From sushi to meatloaf

Madison's Stewart bridges cultural divide

She holds cooking classes for Japanese women

By Ruth Wright
Staff Writer

MADISON, Ind. (January 2004) – When Yaeko Kakimoto, a native of Japan who now calls Madison, Ind., home, asked Jane Stewart for her spiced pecans recipe, “I thought that instead of sending her the recipe I’d just ask her to come over and show her how to make them,” said Stewart.

Japanese Cooks

Photo by Ruth Wright

Japanese women in Stewart's class.

The invitation was the beginning of what has since become an informal cooking class Stewart now offers to several Japanese women living in the area. Twice each month, Stewart invites the ladies into her kitchen, where she teaches them to prepare traditional American recipes.
Keiko Hattor, who has lived in Madison for three years, said that tuna and salmon are some of her favorite recipes. Meatloaf is a favorite of Akira Shibata’s family.
One primary difference between American and Japanese recipes is the way ingredients are measured. In Japan, where the metric system is the standard, scales are often used to weigh ingredients. Natsuko, who has lived in Madison for three years and just recently joined Stewart’s class, said she had to adjust to using a different measuring system.
The cooking class favorites are as varied as the dishes they make. Sayoko Ogata favors desserts, “Because I like sweets,” she said. Hisae Michimoto said her family likes the salmon. Eiko Masahiko said she just enjoys learning typical American recipes, particularly different sauces.
Fumiyo “Sue” Oshimi, who has only lived in Madison for seven months, is new to Stewart’s class. Oshimi said she hopes to learn to make vegetable soup.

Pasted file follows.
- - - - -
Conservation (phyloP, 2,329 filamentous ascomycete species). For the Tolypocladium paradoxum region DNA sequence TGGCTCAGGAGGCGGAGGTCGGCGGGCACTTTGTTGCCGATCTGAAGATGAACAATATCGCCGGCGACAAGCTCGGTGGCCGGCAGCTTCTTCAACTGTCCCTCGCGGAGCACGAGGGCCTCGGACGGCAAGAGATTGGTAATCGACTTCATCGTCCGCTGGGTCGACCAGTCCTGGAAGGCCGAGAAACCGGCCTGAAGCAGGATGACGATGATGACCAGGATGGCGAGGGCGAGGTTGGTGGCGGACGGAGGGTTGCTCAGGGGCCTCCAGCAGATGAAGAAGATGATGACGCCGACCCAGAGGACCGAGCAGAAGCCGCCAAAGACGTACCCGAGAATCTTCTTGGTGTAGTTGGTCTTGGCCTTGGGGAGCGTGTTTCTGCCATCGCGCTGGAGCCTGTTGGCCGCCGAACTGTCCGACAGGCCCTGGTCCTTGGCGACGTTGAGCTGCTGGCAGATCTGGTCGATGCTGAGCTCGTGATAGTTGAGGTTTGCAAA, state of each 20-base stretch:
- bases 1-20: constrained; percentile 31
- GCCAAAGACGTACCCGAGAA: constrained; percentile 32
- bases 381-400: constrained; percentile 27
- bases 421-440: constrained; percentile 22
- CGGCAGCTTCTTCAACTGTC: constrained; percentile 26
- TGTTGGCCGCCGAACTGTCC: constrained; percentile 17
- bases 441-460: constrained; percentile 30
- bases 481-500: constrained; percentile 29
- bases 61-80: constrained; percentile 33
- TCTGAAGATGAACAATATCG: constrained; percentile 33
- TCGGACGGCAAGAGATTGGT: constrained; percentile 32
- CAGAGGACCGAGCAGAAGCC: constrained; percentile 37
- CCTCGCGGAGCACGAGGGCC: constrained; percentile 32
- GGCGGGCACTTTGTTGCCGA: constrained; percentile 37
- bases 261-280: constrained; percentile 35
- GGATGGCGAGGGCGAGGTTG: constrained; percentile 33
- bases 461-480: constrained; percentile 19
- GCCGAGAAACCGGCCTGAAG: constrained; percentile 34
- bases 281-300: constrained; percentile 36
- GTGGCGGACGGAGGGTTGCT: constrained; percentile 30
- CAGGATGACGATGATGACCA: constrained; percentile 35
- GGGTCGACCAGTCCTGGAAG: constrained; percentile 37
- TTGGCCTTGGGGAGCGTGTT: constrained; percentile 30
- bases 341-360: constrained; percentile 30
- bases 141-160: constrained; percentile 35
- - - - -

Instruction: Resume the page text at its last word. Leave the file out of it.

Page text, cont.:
The class started last February with five or six ladies who began meeting at Stewart’s house every other week. Soon, Stewart received so many requests that she had to divide the class into two. Each class now meets once a month.
Stewart said she typically likes to help the ladies prepare an entre, a vegetable, a salad and a dessert each class. After the work is done, she sits down at the dining room table with her students to enjoy the fruits of their labor. “Jane’s recipe’s are very good,” Kakimoto said.

Jane Stewart with cooks

Photo by Ruth Wright

Jane Stewart (center) with students.

Stewart admitted that, although most of the women had studied the English language before moving to the United States, communication in the beginning was sometimes slow. “They understood a third, I understood a third, and the other third we less pass,” said Stewart.
The use of a hand-held computerized translator and an Japanese-English dictionary helped the process. “I think we’re doing much better now,” said Stewart.
A retired registered dietitian, Stewart has worked as a food service director at the Madison State Hospital and at Tallahassee Memorial Hospital in Tallahassee, Fla. She also worked for several years as the director of food services for the Lake County, Fla., school system, which included 30 kitchens.
Stewart moved in 1990 into her downtown Madison home, where her spacious kitchen provides plenty of elbow room for the students. Before starting her cooking class, Stewart said had put her house up for sale and had considered moving away from the area. Now her students are hoping she’ll decide to stay around for a while.

Back to January 2004 Articles.



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